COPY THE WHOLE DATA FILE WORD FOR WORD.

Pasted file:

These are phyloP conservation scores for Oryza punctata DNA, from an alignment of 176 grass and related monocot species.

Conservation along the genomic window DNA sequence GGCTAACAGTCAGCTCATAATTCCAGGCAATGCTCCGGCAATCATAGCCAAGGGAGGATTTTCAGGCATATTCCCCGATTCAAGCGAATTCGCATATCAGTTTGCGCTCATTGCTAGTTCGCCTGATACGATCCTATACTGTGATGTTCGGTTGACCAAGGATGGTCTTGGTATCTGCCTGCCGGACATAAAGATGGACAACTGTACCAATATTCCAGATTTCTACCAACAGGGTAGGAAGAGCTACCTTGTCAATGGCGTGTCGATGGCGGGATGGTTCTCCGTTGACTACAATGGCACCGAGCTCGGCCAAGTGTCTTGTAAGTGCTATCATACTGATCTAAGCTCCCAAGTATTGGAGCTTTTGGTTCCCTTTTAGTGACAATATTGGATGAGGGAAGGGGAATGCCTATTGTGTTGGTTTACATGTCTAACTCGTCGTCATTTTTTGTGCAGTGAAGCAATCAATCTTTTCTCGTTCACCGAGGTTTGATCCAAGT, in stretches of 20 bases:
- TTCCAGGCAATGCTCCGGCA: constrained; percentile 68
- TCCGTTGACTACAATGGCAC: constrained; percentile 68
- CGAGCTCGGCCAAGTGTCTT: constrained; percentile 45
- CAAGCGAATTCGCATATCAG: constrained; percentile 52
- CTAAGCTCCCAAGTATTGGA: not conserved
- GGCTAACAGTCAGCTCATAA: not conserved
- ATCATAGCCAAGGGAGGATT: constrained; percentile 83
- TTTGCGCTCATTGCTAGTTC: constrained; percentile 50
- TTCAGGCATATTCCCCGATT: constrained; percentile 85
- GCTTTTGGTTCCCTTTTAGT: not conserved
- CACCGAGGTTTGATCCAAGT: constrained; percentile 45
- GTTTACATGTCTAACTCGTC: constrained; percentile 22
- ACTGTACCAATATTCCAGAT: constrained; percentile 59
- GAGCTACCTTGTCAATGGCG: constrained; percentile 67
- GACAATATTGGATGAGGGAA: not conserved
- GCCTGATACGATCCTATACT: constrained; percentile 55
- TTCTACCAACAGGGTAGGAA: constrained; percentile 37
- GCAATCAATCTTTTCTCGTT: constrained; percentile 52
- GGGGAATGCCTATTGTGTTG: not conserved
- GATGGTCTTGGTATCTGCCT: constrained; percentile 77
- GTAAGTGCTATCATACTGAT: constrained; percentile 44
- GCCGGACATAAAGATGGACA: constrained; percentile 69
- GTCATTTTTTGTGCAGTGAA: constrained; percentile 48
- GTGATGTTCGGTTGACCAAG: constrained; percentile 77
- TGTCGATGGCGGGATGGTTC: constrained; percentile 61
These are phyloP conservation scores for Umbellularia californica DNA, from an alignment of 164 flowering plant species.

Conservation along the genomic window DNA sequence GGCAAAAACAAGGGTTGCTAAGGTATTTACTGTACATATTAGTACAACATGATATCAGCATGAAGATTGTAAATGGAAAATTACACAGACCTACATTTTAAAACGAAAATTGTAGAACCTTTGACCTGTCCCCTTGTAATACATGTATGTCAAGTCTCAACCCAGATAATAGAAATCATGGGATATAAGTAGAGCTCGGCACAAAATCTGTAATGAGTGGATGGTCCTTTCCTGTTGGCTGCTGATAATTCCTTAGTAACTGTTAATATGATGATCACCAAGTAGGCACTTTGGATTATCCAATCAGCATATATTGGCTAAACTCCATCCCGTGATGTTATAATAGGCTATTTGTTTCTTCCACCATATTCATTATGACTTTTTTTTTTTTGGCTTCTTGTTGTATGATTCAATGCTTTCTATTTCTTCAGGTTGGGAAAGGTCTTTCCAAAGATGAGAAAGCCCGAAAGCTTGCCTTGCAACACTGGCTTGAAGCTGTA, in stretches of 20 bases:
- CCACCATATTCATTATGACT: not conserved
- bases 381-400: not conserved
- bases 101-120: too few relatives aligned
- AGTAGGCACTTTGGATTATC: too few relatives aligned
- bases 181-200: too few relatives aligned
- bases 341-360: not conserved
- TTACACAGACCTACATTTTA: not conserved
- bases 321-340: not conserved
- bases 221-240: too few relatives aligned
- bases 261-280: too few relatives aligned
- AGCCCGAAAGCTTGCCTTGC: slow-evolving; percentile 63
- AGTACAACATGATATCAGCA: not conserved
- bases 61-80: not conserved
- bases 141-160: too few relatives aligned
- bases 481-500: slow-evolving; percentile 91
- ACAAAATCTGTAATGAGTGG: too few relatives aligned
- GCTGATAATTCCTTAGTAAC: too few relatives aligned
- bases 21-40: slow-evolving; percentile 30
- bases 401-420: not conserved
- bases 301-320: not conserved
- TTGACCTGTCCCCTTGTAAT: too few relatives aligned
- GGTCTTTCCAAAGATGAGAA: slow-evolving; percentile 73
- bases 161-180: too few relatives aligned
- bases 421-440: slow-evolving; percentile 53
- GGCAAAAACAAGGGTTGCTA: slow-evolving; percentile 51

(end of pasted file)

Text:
These are phyloP conservation scores for Oryza punctata DNA, from an alignment of 176 grass and related monocot species.

Conservation along the genomic window DNA sequence GGCTAACAGTCAGCTCATAATTCCAGGCAATGCTCCGGCAATCATAGCCAAGGGAGGATTTTCAGGCATATTCCCCGATTCAAGCGAATTCGCATATCAGTTTGCGCTCATTGCTAGTTCGCCTGATACGATCCTATACTGTGATGTTCGGTTGACCAAGGATGGTCTTGGTATCTGCCTGCCGGACATAAAGATGGACAACTGTACCAATATTCCAGATTTCTACCAACAGGGTAGGAAGAGCTACCTTGTCAATGGCGTGTCGATGGCGGGATGGTTCTCCGTTGACTACAATGGCACCGAGCTCGGCCAAGTGTCTTGTAAGTGCTATCATACTGATCTAAGCTCCCAAGTATTGGAGCTTTTGGTTCCCTTTTAGTGACAATATTGGATGAGGGAAGGGGAATGCCTATTGTGTTGGTTTACATGTCTAACTCGTCGTCATTTTTTGTGCAGTGAAGCAATCAATCTTTTCTCGTTCACCGAGGTTTGATCCAAGT, in stretches of 20 bases:
- TTCCAGGCAATGCTCCGGCA: constrained; percentile 68
- TCCGTTGACTACAATGGCAC: constrained; percentile 68
- CGAGCTCGGCCAAGTGTCTT: constrained; percentile 45
- CAAGCGAATTCGCATATCAG: constrained; percentile 52
- CTAAGCTCCCAAGTATTGGA: not conserved
- GGCTAACAGTCAGCTCATAA: not conserved
- ATCATAGCCAAGGGAGGATT: constrained; percentile 83
- TTTGCGCTCATTGCTAGTTC: constrained; percentile 50
- TTCAGGCATATTCCCCGATT: constrained; percentile 85
- GCTTTTGGTTCCCTTTTAGT: not conserved
- CACCGAGGTTTGATCCAAGT: constrained; percentile 45
- GTTTACATGTCTAACTCGTC: constrained; percentile 22
- ACTGTACCAATATTCCAGAT: constrained; percentile 59
- GAGCTACCTTGTCAATGGCG: constrained; percentile 67
- GACAATATTGGATGAGGGAA: not conserved
- GCCTGATACGATCCTATACT: constrained; percentile 55
- TTCTACCAACAGGGTAGGAA: constrained; percentile 37
- GCAATCAATCTTTTCTCGTT: constrained; percentile 52
- GGGGAATGCCTATTGTGTTG: not conserved
- GATGGTCTTGGTATCTGCCT: constrained; percentile 77
- GTAAGTGCTATCATACTGAT: constrained; percentile 44
- GCCGGACATAAAGATGGACA: constrained; percentile 69
- GTCATTTTTTGTGCAGTGAA: constrained; percentile 48
- GTGATGTTCGGTTGACCAAG: constrained; percentile 77
- TGTCGATGGCGGGATGGTTC: constrained; percentile 61
These are phyloP conservation scores for Umbellularia californica DNA, from an alignment of 164 flowering plant species.

Conservation along the genomic window DNA sequence GGCAAAAACAAGGGTTGCTAAGGTATTTACTGTACATATTAGTACAACATGATATCAGCATGAAGATTGTAAATGGAAAATTACACAGACCTACATTTTAAAACGAAAATTGTAGAACCTTTGACCTGTCCCCTTGTAATACATGTATGTCAAGTCTCAACCCAGATAATAGAAATCATGGGATATAAGTAGAGCTCGGCACAAAATCTGTAATGAGTGGATGGTCCTTTCCTGTTGGCTGCTGATAATTCCTTAGTAACTGTTAATATGATGATCACCAAGTAGGCACTTTGGATTATCCAATCAGCATATATTGGCTAAACTCCATCCCGTGATGTTATAATAGGCTATTTGTTTCTTCCACCATATTCATTATGACTTTTTTTTTTTTGGCTTCTTGTTGTATGATTCAATGCTTTCTATTTCTTCAGGTTGGGAAAGGTCTTTCCAAAGATGAGAAAGCCCGAAAGCTTGCCTTGCAACACTGGCTTGAAGCTGTA, in stretches of 20 bases:
- CCACCATATTCATTATGACT: not conserved
- bases 381-400: not conserved
- bases 101-120: too few relatives aligned
- AGTAGGCACTTTGGATTATC: too few relatives aligned
- bases 181-200: too few relatives aligned
- bases 341-360: not conserved
- TTACACAGACCTACATTTTA: not conserved
- bases 321-340: not conserved
- bases 221-240: too few relatives aligned
- bases 261-280: too few relatives aligned
- AGCCCGAAAGCTTGCCTTGC: slow-evolving; percentile 63
- AGTACAACATGATATCAGCA: not conserved
- bases 61-80: not conserved
- bases 141-160: too few relatives aligned
- bases 481-500: slow-evolving; percentile 91
- ACAAAATCTGTAATGAGTGG: too few relatives aligned
- GCTGATAATTCCTTAGTAAC: too few relatives aligned
- bases 21-40: slow-evolving; percentile 30
- bases 401-420: not conserved
- bases 301-320: not conserved
- TTGACCTGTCCCCTTGTAAT: too few relatives aligned
- GGTCTTTCCAAAGATGAGAA: slow-evolving; percentile 73
- bases 161-180: too few relatives aligned
- bases 421-440: slow-evolving; percentile 53
- GGCAAAAACAAGGGTTGCTA: slow-evolving; percentile 51